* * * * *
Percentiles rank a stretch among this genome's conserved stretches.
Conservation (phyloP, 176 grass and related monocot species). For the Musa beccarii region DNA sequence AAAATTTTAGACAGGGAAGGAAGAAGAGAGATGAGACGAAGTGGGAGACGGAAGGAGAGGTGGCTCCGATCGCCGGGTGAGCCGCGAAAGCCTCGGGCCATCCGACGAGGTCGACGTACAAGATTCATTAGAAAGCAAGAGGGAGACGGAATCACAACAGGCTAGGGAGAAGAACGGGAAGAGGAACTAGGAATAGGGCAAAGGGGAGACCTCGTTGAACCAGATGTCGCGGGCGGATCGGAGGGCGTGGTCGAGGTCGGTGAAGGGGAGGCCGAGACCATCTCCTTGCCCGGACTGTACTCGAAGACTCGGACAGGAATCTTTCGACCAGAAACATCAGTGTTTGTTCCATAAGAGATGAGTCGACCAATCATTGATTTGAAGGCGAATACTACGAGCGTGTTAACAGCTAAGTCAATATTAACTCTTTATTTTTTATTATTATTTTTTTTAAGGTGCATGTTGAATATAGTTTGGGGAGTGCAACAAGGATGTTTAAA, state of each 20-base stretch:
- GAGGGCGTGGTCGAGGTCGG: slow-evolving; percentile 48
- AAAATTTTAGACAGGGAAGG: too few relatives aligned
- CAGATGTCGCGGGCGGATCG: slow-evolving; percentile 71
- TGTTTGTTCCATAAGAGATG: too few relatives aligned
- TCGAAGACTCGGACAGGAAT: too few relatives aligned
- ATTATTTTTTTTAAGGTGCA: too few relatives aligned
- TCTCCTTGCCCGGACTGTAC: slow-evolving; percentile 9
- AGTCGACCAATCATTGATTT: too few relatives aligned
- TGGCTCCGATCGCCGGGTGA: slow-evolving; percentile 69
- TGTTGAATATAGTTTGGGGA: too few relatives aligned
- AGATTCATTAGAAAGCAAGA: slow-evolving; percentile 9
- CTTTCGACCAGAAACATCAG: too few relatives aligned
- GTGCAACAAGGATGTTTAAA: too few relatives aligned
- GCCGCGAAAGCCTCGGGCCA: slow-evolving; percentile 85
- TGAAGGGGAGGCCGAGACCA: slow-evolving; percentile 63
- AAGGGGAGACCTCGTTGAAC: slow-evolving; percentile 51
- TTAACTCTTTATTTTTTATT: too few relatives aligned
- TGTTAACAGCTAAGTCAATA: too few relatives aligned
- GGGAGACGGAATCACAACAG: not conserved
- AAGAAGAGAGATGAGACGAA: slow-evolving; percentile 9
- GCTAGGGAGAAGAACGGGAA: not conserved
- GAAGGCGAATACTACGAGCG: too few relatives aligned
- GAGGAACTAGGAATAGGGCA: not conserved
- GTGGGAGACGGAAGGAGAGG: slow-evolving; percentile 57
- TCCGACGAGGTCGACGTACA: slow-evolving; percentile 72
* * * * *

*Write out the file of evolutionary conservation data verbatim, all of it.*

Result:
Percentiles rank a stretch among this genome's conserved stretches.
Conservation (phyloP, 176 grass and related monocot species). For the Musa beccarii region DNA sequence AAAATTTTAGACAGGGAAGGAAGAAGAGAGATGAGACGAAGTGGGAGACGGAAGGAGAGGTGGCTCCGATCGCCGGGTGAGCCGCGAAAGCCTCGGGCCATCCGACGAGGTCGACGTACAAGATTCATTAGAAAGCAAGAGGGAGACGGAATCACAACAGGCTAGGGAGAAGAACGGGAAGAGGAACTAGGAATAGGGCAAAGGGGAGACCTCGTTGAACCAGATGTCGCGGGCGGATCGGAGGGCGTGGTCGAGGTCGGTGAAGGGGAGGCCGAGACCATCTCCTTGCCCGGACTGTACTCGAAGACTCGGACAGGAATCTTTCGACCAGAAACATCAGTGTTTGTTCCATAAGAGATGAGTCGACCAATCATTGATTTGAAGGCGAATACTACGAGCGTGTTAACAGCTAAGTCAATATTAACTCTTTATTTTTTATTATTATTTTTTTTAAGGTGCATGTTGAATATAGTTTGGGGAGTGCAACAAGGATGTTTAAA, state of each 20-base stretch:
- GAGGGCGTGGTCGAGGTCGG: slow-evolving; percentile 48
- AAAATTTTAGACAGGGAAGG: too few relatives aligned
- CAGATGTCGCGGGCGGATCG: slow-evolving; percentile 71
- TGTTTGTTCCATAAGAGATG: too few relatives aligned
- TCGAAGACTCGGACAGGAAT: too few relatives aligned
- ATTATTTTTTTTAAGGTGCA: too few relatives aligned
- TCTCCTTGCCCGGACTGTAC: slow-evolving; percentile 9
- AGTCGACCAATCATTGATTT: too few relatives aligned
- TGGCTCCGATCGCCGGGTGA: slow-evolving; percentile 69
- TGTTGAATATAGTTTGGGGA: too few relatives aligned
- AGATTCATTAGAAAGCAAGA: slow-evolving; percentile 9
- CTTTCGACCAGAAACATCAG: too few relatives aligned
- GTGCAACAAGGATGTTTAAA: too few relatives aligned
- GCCGCGAAAGCCTCGGGCCA: slow-evolving; percentile 85
- TGAAGGGGAGGCCGAGACCA: slow-evolving; percentile 63
- AAGGGGAGACCTCGTTGAAC: slow-evolving; percentile 51
- TTAACTCTTTATTTTTTATT: too few relatives aligned
- TGTTAACAGCTAAGTCAATA: too few relatives aligned
- GGGAGACGGAATCACAACAG: not conserved
- AAGAAGAGAGATGAGACGAA: slow-evolving; percentile 9
- GCTAGGGAGAAGAACGGGAA: not conserved
- GAAGGCGAATACTACGAGCG: too few relatives aligned
- GAGGAACTAGGAATAGGGCA: not conserved
- GTGGGAGACGGAAGGAGAGG: slow-evolving; percentile 57
- TCCGACGAGGTCGACGTACA: slow-evolving; percentile 72